While carceral feminists may take up much of the public spotlight, radical feminists have long made connections betweeninterpersonal and state violence, showing how law enforcement has perpetratedgender-based violence throughout history and outlining the ways thatcarceral systems have failed many survivors. While it may be true that some survivors feel that the criminal legal system is useful to them, studies have found that around 70 percent to75 percent of sexual violence survivors do not report the violence to the police. Of those who do report to police, crude estimates show that 2.3 percent result in a conviction.

As the experience of Chanel Miller — a sexual assault survivor whose victim impact statement went viral in 2016 — revealed to millions, the court process is frequently retraumatizing and victim-blaming for gender violence survivors, even if a conviction occurs. Survivors are often crushed as the carceral machinery churns along to cage its next victim. Unlike restorative or transformative justice approaches, this legal system does not foster survivor-centered healing and accountability. The things that are precious to so many survivors — the abusive person taking responsibility for the violence they caused, apologizing and outlining how they will stop their violence, and making agreed-upon amends — are not byproducts of this system. The byproduct is more violence. Studies have shown that when the state targets communities with criminalization and incarceration, these communities actually experience increased rates of interpersonal violence rather than less. In short, incarceration does not prevent violence, it fuels it. The Manhattan DA has had over two centuries to become a victim-centered office — ultimately carceral feminists need to reckon with the fact that this is not possible in a system that only cares about punishment and not what survivors actually say they need.

As arecent survey of violence survivors has shown, overall survivors of violence prefer investments in schools, jobs and mental health treatment over more investments in prisons and jails. These realities would not surprise most anti-violence advocates. Since the Violence Against Women Act was first introduced, survivor advocates, particularly those that center the most historically marginalized groups, have stated over and over what communities ask for most while experiencing abuse:somewhere safe to live and somewhere nurturing to heal. Nevertheless, these cries go largely ignored by most bureaucrats and lawmakers. As a result of refusals to invest in actualaffordable housing and sufficient emergency cash assistance, our city’s shelters burst at the seams, as domestic violence has become thenumber one driver of the New York City homeless shelter population. Upon fleeing violence, many survivors and their families then experience the stress of severe poverty and housing insecurity.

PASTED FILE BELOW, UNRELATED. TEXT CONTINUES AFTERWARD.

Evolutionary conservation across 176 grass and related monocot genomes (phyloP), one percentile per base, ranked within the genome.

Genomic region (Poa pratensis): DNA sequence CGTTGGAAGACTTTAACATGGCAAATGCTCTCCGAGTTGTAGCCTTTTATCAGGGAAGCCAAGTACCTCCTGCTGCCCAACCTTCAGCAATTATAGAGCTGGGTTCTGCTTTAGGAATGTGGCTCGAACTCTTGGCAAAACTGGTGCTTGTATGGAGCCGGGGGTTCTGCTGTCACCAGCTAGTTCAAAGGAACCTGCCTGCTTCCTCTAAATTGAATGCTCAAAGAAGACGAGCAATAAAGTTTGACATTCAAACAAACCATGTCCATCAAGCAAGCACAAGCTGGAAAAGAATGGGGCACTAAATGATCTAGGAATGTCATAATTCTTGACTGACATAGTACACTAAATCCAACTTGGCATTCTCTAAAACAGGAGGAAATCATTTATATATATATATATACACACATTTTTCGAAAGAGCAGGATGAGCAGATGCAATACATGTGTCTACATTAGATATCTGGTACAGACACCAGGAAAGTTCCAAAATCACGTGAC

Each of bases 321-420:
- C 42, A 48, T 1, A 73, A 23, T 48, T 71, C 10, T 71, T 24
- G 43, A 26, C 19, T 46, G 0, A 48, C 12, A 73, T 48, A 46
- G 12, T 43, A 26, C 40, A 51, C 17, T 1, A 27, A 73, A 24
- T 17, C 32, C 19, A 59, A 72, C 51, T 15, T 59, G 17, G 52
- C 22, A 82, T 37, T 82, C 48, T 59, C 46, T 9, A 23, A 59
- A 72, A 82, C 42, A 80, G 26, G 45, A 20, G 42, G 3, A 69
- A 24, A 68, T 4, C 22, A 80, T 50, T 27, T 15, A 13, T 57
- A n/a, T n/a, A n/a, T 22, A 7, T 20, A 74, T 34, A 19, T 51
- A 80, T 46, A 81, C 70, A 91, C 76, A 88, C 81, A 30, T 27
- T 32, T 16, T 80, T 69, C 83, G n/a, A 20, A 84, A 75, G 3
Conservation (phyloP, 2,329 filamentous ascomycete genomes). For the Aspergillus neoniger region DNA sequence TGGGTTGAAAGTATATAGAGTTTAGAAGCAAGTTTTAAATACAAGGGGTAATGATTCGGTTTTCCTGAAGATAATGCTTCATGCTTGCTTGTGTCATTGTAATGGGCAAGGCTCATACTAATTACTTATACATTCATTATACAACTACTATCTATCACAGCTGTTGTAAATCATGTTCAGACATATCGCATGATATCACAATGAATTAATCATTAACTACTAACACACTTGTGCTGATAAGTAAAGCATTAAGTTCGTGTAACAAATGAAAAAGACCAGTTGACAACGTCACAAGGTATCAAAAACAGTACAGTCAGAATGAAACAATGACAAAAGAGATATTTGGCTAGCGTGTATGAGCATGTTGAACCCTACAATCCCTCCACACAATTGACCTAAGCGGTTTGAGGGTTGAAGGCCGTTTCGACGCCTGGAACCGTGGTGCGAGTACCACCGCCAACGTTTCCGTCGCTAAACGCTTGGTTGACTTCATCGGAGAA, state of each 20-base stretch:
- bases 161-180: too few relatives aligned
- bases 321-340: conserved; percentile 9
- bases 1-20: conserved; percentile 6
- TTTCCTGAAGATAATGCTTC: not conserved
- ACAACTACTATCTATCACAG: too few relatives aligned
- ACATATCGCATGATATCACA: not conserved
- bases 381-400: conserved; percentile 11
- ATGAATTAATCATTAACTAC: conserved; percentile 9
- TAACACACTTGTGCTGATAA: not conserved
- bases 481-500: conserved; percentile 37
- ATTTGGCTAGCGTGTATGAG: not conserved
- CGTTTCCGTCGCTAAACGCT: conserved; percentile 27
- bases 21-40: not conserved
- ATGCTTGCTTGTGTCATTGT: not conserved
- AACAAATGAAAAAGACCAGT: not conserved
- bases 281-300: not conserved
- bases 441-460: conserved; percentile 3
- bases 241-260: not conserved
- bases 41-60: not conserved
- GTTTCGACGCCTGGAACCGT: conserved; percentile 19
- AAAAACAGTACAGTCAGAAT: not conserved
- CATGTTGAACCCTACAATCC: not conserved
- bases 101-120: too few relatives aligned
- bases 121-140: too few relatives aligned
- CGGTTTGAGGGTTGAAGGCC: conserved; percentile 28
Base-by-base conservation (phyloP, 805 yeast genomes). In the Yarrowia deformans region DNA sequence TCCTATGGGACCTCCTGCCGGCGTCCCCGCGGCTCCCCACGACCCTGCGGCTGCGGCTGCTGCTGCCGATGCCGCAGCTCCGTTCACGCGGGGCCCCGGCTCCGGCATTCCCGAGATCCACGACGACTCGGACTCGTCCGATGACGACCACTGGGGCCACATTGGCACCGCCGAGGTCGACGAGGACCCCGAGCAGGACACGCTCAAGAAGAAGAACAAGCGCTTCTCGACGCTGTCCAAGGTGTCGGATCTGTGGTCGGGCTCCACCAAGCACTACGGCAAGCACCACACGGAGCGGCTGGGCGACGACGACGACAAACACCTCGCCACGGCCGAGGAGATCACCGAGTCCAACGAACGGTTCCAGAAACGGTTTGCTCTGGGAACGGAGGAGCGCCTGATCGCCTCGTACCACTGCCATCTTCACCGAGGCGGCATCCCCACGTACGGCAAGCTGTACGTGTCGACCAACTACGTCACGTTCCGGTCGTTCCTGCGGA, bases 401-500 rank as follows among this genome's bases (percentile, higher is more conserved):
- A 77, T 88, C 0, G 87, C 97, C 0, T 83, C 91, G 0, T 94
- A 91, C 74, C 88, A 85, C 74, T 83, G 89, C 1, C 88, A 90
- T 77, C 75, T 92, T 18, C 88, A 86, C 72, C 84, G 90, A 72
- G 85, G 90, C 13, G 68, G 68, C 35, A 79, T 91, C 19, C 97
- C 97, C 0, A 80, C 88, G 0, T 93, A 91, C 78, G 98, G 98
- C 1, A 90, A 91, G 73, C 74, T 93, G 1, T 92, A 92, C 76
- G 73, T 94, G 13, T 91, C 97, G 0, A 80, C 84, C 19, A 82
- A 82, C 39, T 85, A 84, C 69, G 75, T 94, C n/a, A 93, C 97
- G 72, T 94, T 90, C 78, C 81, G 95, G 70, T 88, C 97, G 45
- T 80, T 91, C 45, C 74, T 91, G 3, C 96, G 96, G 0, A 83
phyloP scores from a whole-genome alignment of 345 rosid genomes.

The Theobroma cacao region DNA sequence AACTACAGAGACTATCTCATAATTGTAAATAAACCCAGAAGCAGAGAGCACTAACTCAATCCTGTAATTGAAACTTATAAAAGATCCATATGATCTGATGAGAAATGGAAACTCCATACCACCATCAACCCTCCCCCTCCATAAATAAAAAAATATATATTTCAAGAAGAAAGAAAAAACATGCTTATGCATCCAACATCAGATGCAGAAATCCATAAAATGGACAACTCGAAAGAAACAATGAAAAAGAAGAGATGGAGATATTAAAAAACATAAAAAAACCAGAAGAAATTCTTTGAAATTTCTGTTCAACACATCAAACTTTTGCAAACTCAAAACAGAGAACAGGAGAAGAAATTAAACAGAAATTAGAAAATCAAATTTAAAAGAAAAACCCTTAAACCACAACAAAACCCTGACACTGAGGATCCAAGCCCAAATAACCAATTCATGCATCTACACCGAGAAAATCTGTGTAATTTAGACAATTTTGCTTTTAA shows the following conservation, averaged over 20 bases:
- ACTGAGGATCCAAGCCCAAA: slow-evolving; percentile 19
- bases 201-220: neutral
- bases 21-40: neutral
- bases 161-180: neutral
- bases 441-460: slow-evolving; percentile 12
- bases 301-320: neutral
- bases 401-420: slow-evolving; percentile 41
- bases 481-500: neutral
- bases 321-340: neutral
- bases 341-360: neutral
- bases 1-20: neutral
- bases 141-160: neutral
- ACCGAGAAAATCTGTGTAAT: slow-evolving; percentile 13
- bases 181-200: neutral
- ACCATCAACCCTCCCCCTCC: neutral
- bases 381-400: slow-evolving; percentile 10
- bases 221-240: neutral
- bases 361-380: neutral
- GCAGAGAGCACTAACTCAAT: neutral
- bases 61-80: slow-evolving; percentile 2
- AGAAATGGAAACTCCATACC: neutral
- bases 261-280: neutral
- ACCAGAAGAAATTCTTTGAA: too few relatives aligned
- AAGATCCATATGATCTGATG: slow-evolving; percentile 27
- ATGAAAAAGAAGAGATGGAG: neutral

Any real commitment to survivors must involve divesting from law enforcement responses to violence — which most survivors do not benefit from and which many marginalized survivors experience as violent — and redistributing resources to life-affirming and non-carceral supports.

Prosecutors Must Drop Charges Against Survivors

Not only do prosecutors usually fail to provide any respite for survivors of gender-based violence, they also often directly target them with criminalization and incarceration. The Manhattan District Attorney’s office has a long history of prosecuting survivors of gender-based violence. In 2007, seven women were arrested for defending themselves after being sexually harassed in the West Village, andfour of them were later sentenced to up to 11 years in prison. Today, that same office isprosecuting Tracy McCarter, a survivor of domestic violence, for the death of her abusive partner. The DA’s office currently housesa Domestic Violence Unit similar to the proposed sex crimes unit that Bragg andHoechstetter propose, and yet it continues to prosecute people for defending their lives.

Meanwhile, DA candidate Farhadian Weinstein pledges to support domestic violence-related mandatory arrest laws, which have been shown to result in some survivors being arrested, due to being mistaken as the abusive person. Notably, theresearcher whose work helped spur the adoption of mandatory arrest laws backtracked when additional data emerged indicating that these laws actually resulted in increased domestic violence for low-income survivors of color.